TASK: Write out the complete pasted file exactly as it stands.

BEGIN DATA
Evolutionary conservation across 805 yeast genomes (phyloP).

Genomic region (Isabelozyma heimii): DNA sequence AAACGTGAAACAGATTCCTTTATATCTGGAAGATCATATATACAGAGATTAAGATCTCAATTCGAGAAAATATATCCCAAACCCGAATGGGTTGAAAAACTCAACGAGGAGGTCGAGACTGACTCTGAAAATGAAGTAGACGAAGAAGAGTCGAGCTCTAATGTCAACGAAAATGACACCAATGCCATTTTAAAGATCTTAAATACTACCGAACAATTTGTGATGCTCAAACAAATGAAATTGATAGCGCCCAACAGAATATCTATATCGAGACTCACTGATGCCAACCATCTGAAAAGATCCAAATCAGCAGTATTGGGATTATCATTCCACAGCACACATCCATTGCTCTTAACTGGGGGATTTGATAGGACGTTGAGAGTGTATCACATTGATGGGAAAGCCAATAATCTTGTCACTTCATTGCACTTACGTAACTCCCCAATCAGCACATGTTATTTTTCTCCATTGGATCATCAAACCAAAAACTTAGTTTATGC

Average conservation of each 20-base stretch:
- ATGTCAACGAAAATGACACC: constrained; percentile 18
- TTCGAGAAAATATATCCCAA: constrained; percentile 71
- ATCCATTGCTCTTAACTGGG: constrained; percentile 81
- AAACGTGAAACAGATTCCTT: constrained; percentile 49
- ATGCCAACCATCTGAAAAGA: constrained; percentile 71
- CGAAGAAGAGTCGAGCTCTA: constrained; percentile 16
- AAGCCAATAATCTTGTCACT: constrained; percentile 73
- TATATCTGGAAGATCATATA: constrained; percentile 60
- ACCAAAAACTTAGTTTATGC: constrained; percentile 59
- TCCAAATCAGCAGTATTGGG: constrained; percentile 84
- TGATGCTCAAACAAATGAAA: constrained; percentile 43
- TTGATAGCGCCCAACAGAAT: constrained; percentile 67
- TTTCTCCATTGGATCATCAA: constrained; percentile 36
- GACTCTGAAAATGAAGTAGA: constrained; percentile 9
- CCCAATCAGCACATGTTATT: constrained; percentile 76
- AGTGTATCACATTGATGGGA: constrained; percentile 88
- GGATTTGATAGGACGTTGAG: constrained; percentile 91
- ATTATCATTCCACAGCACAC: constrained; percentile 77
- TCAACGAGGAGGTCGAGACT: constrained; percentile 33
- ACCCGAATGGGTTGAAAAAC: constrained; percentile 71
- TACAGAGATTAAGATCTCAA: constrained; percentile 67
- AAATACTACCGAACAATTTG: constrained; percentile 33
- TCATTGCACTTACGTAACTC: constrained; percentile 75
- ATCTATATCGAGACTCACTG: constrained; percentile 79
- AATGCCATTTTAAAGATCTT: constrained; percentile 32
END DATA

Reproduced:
Evolutionary conservation across 805 yeast genomes (phyloP).

Genomic region (Isabelozyma heimii): DNA sequence AAACGTGAAACAGATTCCTTTATATCTGGAAGATCATATATACAGAGATTAAGATCTCAATTCGAGAAAATATATCCCAAACCCGAATGGGTTGAAAAACTCAACGAGGAGGTCGAGACTGACTCTGAAAATGAAGTAGACGAAGAAGAGTCGAGCTCTAATGTCAACGAAAATGACACCAATGCCATTTTAAAGATCTTAAATACTACCGAACAATTTGTGATGCTCAAACAAATGAAATTGATAGCGCCCAACAGAATATCTATATCGAGACTCACTGATGCCAACCATCTGAAAAGATCCAAATCAGCAGTATTGGGATTATCATTCCACAGCACACATCCATTGCTCTTAACTGGGGGATTTGATAGGACGTTGAGAGTGTATCACATTGATGGGAAAGCCAATAATCTTGTCACTTCATTGCACTTACGTAACTCCCCAATCAGCACATGTTATTTTTCTCCATTGGATCATCAAACCAAAAACTTAGTTTATGC

Average conservation of each 20-base stretch:
- ATGTCAACGAAAATGACACC: constrained; percentile 18
- TTCGAGAAAATATATCCCAA: constrained; percentile 71
- ATCCATTGCTCTTAACTGGG: constrained; percentile 81
- AAACGTGAAACAGATTCCTT: constrained; percentile 49
- ATGCCAACCATCTGAAAAGA: constrained; percentile 71
- CGAAGAAGAGTCGAGCTCTA: constrained; percentile 16
- AAGCCAATAATCTTGTCACT: constrained; percentile 73
- TATATCTGGAAGATCATATA: constrained; percentile 60
- ACCAAAAACTTAGTTTATGC: constrained; percentile 59
- TCCAAATCAGCAGTATTGGG: constrained; percentile 84
- TGATGCTCAAACAAATGAAA: constrained; percentile 43
- TTGATAGCGCCCAACAGAAT: constrained; percentile 67
- TTTCTCCATTGGATCATCAA: constrained; percentile 36
- GACTCTGAAAATGAAGTAGA: constrained; percentile 9
- CCCAATCAGCACATGTTATT: constrained; percentile 76
- AGTGTATCACATTGATGGGA: constrained; percentile 88
- GGATTTGATAGGACGTTGAG: constrained; percentile 91
- ATTATCATTCCACAGCACAC: constrained; percentile 77
- TCAACGAGGAGGTCGAGACT: constrained; percentile 33
- ACCCGAATGGGTTGAAAAAC: constrained; percentile 71
- TACAGAGATTAAGATCTCAA: constrained; percentile 67
- AAATACTACCGAACAATTTG: constrained; percentile 33
- TCATTGCACTTACGTAACTC: constrained; percentile 75
- ATCTATATCGAGACTCACTG: constrained; percentile 79
- AATGCCATTTTAAAGATCTT: constrained; percentile 32